Asset Protection Planning
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Irrevocable trusts are usually created to protect assets from lawsuits, reduce taxes and provide for an estate plan for heirs. The trust is considered separate from the person who creates it, called the “settlor” or “grantor.” So, when the settlor is sued and the trust is properly and timely established in the appropriate jurisdiction, the assets of the trust can be shielded from judgments against the settlor. The other parties include the “trustee,” who manages the trust, and the “beneficiaries” who receive the benefits of the trust set up.
It is not simply a matter of adding the word “irrevocable” to a trust that magically turns it into an asset protection tool. The assets held inside of the irrevocable asset protection trust are shielded from the debts of the beneficiaries of the trust if those beneficiaries have a contingent, and not a defined interest in the trust. That is, they cannot scoop the funds out of the trust arbitrarily. If they could, so could their creditors. Their interest in the trust is subject to a future event or at the discretion of the trustee, as outlined in the terms of the trust. Alternatively, or simultaneously, the trust will often include a “spendthrift” provision that keeps judgment creditors from seizing trust assets and prevents beneficiaries from using trust assets for the payment of judgments against themselves.
Under these conditions, assets would only be made available to creditors if the assets were paid out of the trust to the beneficiaries, so that the assets became the personal property of the beneficiaries. So, when under legal duress, the trustee could simply pay bills for the beneficiary directly. As long as the assets remain inside of the trust, they are protected and the trust can keep providing support to the beneficiaries and keep trust assets away from creditors.
As the name implies, an irrevocable trust cannot be readily changed or canceled. There is a legal theory such that whatever the judgment debtor could do, the judgment creditor could step into his or her shoes and do the same. So, the reason for irrevocability is that if the settlor could easily change the trust, a judge could order the settlor to change the beneficiary of the trust to the settlor’s legal enemy.
So, depending on the jurisdiction, changes may be made through the cooperation of the third-party trustee, but not directly by the settlor. The settlor gives up ownership rights of the assets he or she transfers into the trust, but in certain jurisdictions, gets to enjoy the benefits of them. There are also “revocable trusts,” which do let the settlor change or cancel the trust. Broadly speaking, revocable trust do not provide asset protection because the direct ability to change the trust means the court could order a change that would be to the detriment of the settlor.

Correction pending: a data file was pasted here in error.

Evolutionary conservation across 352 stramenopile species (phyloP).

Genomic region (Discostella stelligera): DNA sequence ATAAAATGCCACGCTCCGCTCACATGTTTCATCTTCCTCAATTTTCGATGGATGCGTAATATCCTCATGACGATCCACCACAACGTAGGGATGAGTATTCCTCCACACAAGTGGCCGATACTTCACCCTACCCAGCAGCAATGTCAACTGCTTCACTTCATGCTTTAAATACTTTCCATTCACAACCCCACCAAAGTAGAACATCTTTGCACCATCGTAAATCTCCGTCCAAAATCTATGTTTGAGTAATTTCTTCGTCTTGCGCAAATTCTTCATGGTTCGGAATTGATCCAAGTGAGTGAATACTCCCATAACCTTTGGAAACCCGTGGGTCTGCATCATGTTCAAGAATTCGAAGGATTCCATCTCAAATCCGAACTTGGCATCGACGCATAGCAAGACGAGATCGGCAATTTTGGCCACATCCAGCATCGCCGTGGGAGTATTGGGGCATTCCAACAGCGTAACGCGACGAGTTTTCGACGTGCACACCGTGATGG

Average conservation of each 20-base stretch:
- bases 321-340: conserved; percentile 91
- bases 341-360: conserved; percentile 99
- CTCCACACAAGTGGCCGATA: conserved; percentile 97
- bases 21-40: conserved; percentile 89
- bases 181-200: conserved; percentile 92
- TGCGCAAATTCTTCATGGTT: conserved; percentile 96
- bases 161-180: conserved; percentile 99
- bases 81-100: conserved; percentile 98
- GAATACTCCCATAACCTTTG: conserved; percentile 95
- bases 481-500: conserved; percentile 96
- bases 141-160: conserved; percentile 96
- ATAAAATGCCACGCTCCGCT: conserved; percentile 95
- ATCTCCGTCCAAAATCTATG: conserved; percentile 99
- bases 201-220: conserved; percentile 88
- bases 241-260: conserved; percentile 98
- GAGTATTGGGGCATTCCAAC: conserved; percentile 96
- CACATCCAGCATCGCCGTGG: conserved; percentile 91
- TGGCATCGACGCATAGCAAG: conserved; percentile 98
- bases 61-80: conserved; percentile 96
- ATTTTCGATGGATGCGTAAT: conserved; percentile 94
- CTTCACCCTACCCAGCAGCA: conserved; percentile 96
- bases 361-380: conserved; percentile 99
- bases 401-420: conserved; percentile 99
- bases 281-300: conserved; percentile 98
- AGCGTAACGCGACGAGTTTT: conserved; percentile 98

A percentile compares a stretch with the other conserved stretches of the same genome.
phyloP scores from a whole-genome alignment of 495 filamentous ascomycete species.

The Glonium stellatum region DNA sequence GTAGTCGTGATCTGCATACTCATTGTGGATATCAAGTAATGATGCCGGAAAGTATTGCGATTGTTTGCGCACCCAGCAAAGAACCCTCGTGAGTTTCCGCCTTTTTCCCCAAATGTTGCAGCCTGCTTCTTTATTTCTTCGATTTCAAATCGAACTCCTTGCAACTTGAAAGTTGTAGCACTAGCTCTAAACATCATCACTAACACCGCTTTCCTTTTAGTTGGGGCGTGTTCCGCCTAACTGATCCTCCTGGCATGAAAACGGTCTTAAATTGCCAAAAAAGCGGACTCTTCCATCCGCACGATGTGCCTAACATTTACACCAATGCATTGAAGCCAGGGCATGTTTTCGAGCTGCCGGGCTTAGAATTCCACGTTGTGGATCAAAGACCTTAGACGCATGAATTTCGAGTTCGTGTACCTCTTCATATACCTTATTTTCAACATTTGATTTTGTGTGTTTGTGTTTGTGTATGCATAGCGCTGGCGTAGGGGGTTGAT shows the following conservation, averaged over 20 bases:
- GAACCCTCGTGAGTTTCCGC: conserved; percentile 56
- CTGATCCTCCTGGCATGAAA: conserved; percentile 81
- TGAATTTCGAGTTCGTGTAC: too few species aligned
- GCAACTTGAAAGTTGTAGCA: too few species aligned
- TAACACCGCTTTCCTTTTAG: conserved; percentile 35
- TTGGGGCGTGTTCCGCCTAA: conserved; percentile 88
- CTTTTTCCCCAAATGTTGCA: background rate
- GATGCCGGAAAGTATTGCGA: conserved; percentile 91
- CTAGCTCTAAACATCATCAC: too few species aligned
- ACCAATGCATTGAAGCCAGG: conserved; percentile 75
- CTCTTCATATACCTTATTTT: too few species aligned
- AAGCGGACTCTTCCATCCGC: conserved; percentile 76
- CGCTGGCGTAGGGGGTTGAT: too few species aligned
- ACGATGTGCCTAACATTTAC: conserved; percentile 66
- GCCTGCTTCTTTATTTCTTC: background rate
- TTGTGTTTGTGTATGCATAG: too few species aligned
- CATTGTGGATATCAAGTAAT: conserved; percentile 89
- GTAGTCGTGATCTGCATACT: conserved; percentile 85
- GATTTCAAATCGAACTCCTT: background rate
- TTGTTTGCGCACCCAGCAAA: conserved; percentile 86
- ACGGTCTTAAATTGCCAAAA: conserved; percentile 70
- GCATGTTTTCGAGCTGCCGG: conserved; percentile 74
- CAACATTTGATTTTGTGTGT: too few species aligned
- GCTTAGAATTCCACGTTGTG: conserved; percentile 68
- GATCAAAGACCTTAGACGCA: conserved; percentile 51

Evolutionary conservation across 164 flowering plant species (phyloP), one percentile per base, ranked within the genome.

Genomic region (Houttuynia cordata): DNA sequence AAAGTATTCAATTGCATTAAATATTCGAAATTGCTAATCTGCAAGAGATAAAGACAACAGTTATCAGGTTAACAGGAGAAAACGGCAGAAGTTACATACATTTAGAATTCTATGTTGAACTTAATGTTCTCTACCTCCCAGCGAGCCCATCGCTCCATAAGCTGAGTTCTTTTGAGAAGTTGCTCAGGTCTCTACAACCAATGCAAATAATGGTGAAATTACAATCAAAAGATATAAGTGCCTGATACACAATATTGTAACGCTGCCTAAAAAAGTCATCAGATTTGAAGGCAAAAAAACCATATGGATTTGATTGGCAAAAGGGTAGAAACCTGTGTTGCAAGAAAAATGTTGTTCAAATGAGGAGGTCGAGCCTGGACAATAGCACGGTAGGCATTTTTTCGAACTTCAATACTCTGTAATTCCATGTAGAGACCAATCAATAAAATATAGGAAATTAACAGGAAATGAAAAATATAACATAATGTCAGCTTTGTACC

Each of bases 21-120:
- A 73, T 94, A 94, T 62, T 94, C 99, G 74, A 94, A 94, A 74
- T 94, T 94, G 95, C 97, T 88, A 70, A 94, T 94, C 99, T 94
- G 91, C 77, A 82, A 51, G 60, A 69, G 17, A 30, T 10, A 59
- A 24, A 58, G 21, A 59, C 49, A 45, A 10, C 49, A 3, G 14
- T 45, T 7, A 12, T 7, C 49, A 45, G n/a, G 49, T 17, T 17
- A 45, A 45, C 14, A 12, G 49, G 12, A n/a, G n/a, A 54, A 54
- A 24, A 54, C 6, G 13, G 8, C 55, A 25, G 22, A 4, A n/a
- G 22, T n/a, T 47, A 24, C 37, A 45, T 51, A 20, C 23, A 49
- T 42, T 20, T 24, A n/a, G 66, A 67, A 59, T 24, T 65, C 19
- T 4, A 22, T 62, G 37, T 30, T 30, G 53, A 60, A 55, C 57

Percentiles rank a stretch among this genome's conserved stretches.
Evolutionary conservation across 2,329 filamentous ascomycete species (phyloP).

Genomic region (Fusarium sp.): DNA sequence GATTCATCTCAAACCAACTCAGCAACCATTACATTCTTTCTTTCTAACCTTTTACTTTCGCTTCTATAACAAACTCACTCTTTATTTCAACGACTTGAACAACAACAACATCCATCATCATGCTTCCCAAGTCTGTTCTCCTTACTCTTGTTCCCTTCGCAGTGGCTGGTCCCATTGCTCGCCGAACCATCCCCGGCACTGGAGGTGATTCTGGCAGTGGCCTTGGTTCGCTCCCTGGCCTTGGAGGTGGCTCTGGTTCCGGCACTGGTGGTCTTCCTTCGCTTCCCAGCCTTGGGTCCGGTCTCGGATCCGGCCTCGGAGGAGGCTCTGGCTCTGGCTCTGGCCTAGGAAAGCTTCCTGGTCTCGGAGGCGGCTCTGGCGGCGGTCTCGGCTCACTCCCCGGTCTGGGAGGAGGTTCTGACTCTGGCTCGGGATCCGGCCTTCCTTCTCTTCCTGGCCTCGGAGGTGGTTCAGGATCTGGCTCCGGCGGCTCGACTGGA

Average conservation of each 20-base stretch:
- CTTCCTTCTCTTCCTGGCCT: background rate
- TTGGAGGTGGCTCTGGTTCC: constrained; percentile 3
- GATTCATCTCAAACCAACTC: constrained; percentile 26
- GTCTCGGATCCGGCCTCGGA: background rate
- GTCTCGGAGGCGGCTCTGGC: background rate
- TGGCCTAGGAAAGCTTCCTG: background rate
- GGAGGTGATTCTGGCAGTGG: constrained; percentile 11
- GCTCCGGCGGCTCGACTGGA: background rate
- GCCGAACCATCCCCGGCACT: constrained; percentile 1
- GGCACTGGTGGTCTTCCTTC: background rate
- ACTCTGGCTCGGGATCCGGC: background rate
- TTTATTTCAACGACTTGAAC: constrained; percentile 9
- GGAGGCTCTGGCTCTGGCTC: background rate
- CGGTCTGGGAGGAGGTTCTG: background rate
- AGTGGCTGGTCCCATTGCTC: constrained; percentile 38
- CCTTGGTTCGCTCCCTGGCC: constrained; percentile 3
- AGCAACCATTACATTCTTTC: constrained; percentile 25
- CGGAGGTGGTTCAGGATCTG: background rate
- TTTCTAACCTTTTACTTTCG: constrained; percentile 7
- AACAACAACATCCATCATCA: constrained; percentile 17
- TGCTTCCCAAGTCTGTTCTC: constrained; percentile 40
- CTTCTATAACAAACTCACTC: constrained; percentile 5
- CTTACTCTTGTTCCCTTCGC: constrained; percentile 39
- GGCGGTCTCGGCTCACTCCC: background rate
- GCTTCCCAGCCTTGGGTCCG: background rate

In order to provide asset protection, the trustee must be a true third-party trustee. In order to provide asset protection for you, the trustee cannot be you, your spouse, your parents, grandparents or children. The trustee cannot be a controlled employee or an agent of yours. These people would be considered your alter ego by the courts. There are licensed trustees, banks and other organizations that can assume this role.
As stated, an irrevocable trust is usually for legal protection, tax reduction and estate planning. Since the settlor no longer has ownership of the trust, the assets are no longer considered part of the settlor’s taxable estate. It can remove tax liabilities from income the assets might generate. Exact tax implications can vary state to state, but such benefits usually can’t be enjoyed if the settlor still owns the trust. Assets can include a number of items including cash, businesses, life insurance policies and investment assets.
The best part? Settlors can still earn a return on the investments on trust assets. In some jurisdictions, the settlor can still be the beneficiary of the trust and receive the benefits of and income from the trust.
Estate tax reduction or elimination is another reason irrevocable trusts are used. For married couples of higher net worth, irrevocable trusts are often drafted so that the trust is divided into two parts upon the death of a settlor. This is often in the form of an “A/B” trust. So, when the settlor dies, half of the assets go into an “A” trust for the benefit of the surviving spouse. The other half goes into a “B” trust that remains in the estate of the deceased spouse.
The surviving spouse typically retains access to the full value of the “A” trust and the income produced by the “B” trust. Then when the second spouse dies, the “A” trust is given to the beneficiaries (usually the children of the settlors) as an inheritance from one spouse. The “B” trust is also granted as an inheritance to the beneficiaries from the other spouse.
Depending on the estate tax laws at the time of death, the recipient gets to inherit a certain amount from each deceased parent estate tax free. So, the result of this arrangement is that the beneficiaries receive double the amount of the inheritance free of estate tax. This is because the A/B trust arranges for one inheritance from the estate of the last surviving spouse from the “A” trust and one inheritance from the estate of the previously deceased spouse that had been held in the “B” trust.
As discussed above, irrevocable trusts require three parties—the settlor, trustee, and beneficiary. The settlor, a.k.a grantor, “grants” assets into the trust. When assets are placed in the trust, it’s officially a gift and cannot be taken back independent of the trustee. The grantor is in charge of setting up the original rules, terms and uses of trust assets. Both the trustee and beneficiary must abide by the grantor’s wishes. Again, the trustee is the person in charge of managing the trust and carrying out the grantor’s wishes.
Technically, the trustee is also the “owner of the assets,” as guided by the terms of the trust. The trustee cannot inadvertently use trust assets for his own benefit unless the trust allows it. When the settlor transfers assets into an irrevocable trust, they’re really transferring ownership to the trustee (of which there can be more than one). Trustees have the legal title to assets, while beneficiaries have the equitable title. The settlor no longer has title to the assets. It’s a big step, particularly when a trust is irrevocable. One way to revoke such a trust, depending on the statutes and formulation of the trust, is if both the trustee(s) and beneficiary agrees.